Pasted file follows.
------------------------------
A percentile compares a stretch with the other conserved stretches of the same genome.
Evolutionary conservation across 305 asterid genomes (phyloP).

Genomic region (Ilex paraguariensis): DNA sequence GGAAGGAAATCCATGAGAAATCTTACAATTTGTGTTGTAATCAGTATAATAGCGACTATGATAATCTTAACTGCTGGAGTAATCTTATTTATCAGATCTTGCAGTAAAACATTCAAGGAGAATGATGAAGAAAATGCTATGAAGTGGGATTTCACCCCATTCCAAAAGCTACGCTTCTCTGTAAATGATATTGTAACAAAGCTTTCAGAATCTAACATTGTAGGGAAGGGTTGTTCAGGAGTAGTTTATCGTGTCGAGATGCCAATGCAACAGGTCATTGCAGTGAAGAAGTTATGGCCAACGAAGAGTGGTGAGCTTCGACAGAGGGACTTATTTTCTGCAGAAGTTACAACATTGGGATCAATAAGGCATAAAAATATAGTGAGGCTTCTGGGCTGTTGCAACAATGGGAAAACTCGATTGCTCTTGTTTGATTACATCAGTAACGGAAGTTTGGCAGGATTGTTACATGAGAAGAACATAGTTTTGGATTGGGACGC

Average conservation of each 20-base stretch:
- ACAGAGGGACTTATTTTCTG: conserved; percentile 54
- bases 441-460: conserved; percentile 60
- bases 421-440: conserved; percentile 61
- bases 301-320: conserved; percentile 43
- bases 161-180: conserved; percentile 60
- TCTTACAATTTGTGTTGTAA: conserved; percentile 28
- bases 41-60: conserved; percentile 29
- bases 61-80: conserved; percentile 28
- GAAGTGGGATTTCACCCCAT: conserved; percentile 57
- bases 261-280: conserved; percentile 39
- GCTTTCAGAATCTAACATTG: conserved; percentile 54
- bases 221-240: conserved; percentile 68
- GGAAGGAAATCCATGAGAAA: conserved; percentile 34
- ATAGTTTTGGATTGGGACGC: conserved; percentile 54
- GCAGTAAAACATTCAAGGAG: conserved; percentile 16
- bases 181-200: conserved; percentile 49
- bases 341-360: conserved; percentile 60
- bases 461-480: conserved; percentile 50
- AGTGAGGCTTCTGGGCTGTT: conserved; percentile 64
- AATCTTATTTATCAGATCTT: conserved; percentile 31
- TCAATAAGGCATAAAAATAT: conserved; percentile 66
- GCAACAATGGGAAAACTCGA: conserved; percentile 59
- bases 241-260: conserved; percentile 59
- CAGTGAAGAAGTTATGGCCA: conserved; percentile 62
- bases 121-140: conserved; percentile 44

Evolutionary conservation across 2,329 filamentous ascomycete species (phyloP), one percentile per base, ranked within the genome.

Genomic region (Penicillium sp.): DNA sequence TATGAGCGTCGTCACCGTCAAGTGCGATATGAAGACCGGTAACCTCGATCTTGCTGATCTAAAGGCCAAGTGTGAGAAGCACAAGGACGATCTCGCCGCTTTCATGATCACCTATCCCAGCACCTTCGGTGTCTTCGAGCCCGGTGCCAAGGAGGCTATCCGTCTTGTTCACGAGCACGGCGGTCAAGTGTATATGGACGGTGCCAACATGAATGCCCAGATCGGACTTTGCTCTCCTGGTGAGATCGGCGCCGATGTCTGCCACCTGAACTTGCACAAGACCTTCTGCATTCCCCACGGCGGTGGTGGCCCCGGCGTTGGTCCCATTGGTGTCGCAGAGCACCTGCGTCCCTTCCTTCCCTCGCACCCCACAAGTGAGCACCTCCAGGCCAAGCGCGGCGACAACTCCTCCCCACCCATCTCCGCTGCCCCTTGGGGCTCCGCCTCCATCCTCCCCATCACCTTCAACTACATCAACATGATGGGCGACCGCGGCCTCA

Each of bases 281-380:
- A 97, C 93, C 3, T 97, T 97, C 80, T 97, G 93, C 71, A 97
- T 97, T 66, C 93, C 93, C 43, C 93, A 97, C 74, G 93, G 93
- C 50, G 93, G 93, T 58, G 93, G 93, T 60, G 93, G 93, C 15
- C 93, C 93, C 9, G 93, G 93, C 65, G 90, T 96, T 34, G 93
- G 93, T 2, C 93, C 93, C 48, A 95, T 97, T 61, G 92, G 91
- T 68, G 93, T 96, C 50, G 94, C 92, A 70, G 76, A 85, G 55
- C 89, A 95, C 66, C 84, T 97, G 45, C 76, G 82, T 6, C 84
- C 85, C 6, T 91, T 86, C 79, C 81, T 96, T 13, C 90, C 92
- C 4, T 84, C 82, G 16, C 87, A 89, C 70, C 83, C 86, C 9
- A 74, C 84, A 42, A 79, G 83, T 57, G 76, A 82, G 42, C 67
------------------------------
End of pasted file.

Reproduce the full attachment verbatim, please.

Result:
A percentile compares a stretch with the other conserved stretches of the same genome.
Evolutionary conservation across 305 asterid genomes (phyloP).

Genomic region (Ilex paraguariensis): DNA sequence GGAAGGAAATCCATGAGAAATCTTACAATTTGTGTTGTAATCAGTATAATAGCGACTATGATAATCTTAACTGCTGGAGTAATCTTATTTATCAGATCTTGCAGTAAAACATTCAAGGAGAATGATGAAGAAAATGCTATGAAGTGGGATTTCACCCCATTCCAAAAGCTACGCTTCTCTGTAAATGATATTGTAACAAAGCTTTCAGAATCTAACATTGTAGGGAAGGGTTGTTCAGGAGTAGTTTATCGTGTCGAGATGCCAATGCAACAGGTCATTGCAGTGAAGAAGTTATGGCCAACGAAGAGTGGTGAGCTTCGACAGAGGGACTTATTTTCTGCAGAAGTTACAACATTGGGATCAATAAGGCATAAAAATATAGTGAGGCTTCTGGGCTGTTGCAACAATGGGAAAACTCGATTGCTCTTGTTTGATTACATCAGTAACGGAAGTTTGGCAGGATTGTTACATGAGAAGAACATAGTTTTGGATTGGGACGC

Average conservation of each 20-base stretch:
- ACAGAGGGACTTATTTTCTG: conserved; percentile 54
- bases 441-460: conserved; percentile 60
- bases 421-440: conserved; percentile 61
- bases 301-320: conserved; percentile 43
- bases 161-180: conserved; percentile 60
- TCTTACAATTTGTGTTGTAA: conserved; percentile 28
- bases 41-60: conserved; percentile 29
- bases 61-80: conserved; percentile 28
- GAAGTGGGATTTCACCCCAT: conserved; percentile 57
- bases 261-280: conserved; percentile 39
- GCTTTCAGAATCTAACATTG: conserved; percentile 54
- bases 221-240: conserved; percentile 68
- GGAAGGAAATCCATGAGAAA: conserved; percentile 34
- ATAGTTTTGGATTGGGACGC: conserved; percentile 54
- GCAGTAAAACATTCAAGGAG: conserved; percentile 16
- bases 181-200: conserved; percentile 49
- bases 341-360: conserved; percentile 60
- bases 461-480: conserved; percentile 50
- AGTGAGGCTTCTGGGCTGTT: conserved; percentile 64
- AATCTTATTTATCAGATCTT: conserved; percentile 31
- TCAATAAGGCATAAAAATAT: conserved; percentile 66
- GCAACAATGGGAAAACTCGA: conserved; percentile 59
- bases 241-260: conserved; percentile 59
- CAGTGAAGAAGTTATGGCCA: conserved; percentile 62
- bases 121-140: conserved; percentile 44

Evolutionary conservation across 2,329 filamentous ascomycete species (phyloP), one percentile per base, ranked within the genome.

Genomic region (Penicillium sp.): DNA sequence TATGAGCGTCGTCACCGTCAAGTGCGATATGAAGACCGGTAACCTCGATCTTGCTGATCTAAAGGCCAAGTGTGAGAAGCACAAGGACGATCTCGCCGCTTTCATGATCACCTATCCCAGCACCTTCGGTGTCTTCGAGCCCGGTGCCAAGGAGGCTATCCGTCTTGTTCACGAGCACGGCGGTCAAGTGTATATGGACGGTGCCAACATGAATGCCCAGATCGGACTTTGCTCTCCTGGTGAGATCGGCGCCGATGTCTGCCACCTGAACTTGCACAAGACCTTCTGCATTCCCCACGGCGGTGGTGGCCCCGGCGTTGGTCCCATTGGTGTCGCAGAGCACCTGCGTCCCTTCCTTCCCTCGCACCCCACAAGTGAGCACCTCCAGGCCAAGCGCGGCGACAACTCCTCCCCACCCATCTCCGCTGCCCCTTGGGGCTCCGCCTCCATCCTCCCCATCACCTTCAACTACATCAACATGATGGGCGACCGCGGCCTCA

Each of bases 281-380:
- A 97, C 93, C 3, T 97, T 97, C 80, T 97, G 93, C 71, A 97
- T 97, T 66, C 93, C 93, C 43, C 93, A 97, C 74, G 93, G 93
- C 50, G 93, G 93, T 58, G 93, G 93, T 60, G 93, G 93, C 15
- C 93, C 93, C 9, G 93, G 93, C 65, G 90, T 96, T 34, G 93
- G 93, T 2, C 93, C 93, C 48, A 95, T 97, T 61, G 92, G 91
- T 68, G 93, T 96, C 50, G 94, C 92, A 70, G 76, A 85, G 55
- C 89, A 95, C 66, C 84, T 97, G 45, C 76, G 82, T 6, C 84
- C 85, C 6, T 91, T 86, C 79, C 81, T 96, T 13, C 90, C 92
- C 4, T 84, C 82, G 16, C 87, A 89, C 70, C 83, C 86, C 9
- A 74, C 84, A 42, A 79, G 83, T 57, G 76, A 82, G 42, C 67